Demystifying GNMA Securities and Bonds

Volatile markets and low interest rates have many investors looking for relative price stability and income. GNMAs may help investors seeking these traits, but many are understandably confused about what GNMAs are and how they differ from other mortgage- and government-backed securities.

What are “GNMA” mortgage-backed bonds?

GNMA bonds are any privately issued mortgage-backed security guaranteed by the Government National Mortgage Association (GNMA) to have timely payment of principal and interest payments. They are the only mortgage-backed securities that enjoy the full faith and credit of the United States government. GNMA (also known as Ginnie Mae) is a wholly owned government agency established in 1968 to guarantee mortgage-backed securities for single-family and multi-family loans insured by various government agencies.

Given these uncertain times, why should someone consider investing in them?

Investors seeking relative safety typically consider U.S. Treasuries or money market funds, or maybe even cash under the mattress. Unfortunately, the income offered by these investments is very low because interest rates are currently near historic lows. GNMA-backed mortgage bonds are guaranteed by the U.S. government just as U.S. Treasuries are, and may offer extra yield at the same time.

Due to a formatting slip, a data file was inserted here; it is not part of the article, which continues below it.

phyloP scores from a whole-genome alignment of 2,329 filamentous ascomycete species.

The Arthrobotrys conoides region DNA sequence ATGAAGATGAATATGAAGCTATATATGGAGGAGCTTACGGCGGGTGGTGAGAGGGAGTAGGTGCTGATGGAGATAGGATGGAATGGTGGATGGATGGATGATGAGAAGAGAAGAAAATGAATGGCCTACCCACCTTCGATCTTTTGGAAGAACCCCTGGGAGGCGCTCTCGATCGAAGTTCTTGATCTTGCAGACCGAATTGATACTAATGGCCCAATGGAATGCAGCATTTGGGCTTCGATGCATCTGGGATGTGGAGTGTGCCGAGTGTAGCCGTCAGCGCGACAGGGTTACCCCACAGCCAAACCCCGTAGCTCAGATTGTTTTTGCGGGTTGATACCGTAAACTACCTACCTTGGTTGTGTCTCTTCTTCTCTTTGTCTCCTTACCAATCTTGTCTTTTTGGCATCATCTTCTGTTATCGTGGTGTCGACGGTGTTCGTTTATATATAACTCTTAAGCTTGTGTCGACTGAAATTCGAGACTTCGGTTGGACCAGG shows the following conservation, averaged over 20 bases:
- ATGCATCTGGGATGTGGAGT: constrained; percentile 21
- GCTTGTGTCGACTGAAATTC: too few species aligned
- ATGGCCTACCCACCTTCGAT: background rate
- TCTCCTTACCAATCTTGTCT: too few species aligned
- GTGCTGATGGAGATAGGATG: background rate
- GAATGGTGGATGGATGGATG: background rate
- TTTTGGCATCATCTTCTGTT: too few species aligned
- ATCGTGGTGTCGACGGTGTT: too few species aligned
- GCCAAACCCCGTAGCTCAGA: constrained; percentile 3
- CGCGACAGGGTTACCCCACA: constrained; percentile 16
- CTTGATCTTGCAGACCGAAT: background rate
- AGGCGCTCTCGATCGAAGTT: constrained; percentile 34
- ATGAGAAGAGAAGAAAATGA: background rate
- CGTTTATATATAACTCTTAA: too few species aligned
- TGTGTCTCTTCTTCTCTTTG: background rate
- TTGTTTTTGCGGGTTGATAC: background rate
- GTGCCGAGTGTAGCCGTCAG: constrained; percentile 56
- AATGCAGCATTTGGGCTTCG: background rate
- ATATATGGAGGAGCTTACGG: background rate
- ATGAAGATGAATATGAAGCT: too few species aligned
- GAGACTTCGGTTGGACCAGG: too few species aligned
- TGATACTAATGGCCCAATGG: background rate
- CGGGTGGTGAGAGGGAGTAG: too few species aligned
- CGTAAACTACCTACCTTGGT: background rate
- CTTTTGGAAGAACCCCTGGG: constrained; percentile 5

How can GNMA bonds offer increased yield to U.S. Treasuries but the same credit risk?

GNMA securities have the same credit protections against default and late payments as U.S. Treasury securities, but GNMA bonds have to account for prepayment risk. The higher yield on GNMAs is the result of the added risk that bond holders may be repaid prior to the stated maturity, usually from mortgage owners refinancing.

What is the key difference between GNMA and Fannie Mae and Freddie Mac?

GNMA securities are explicitly backed by the full faith and credit of the U.S. government on interest and principal while the Federal Housing Finance Agency (Fannie Mae) and the Federal Home Loan Mortgage Corporation (Freddie Mac) have no explicit guarantees. GNMA is a wholly owned government corporation that guarantees government-issued mortgages while Fannie Mae and Freddie Mac are private corporations that securitize conventional, non-government-issued mortgages.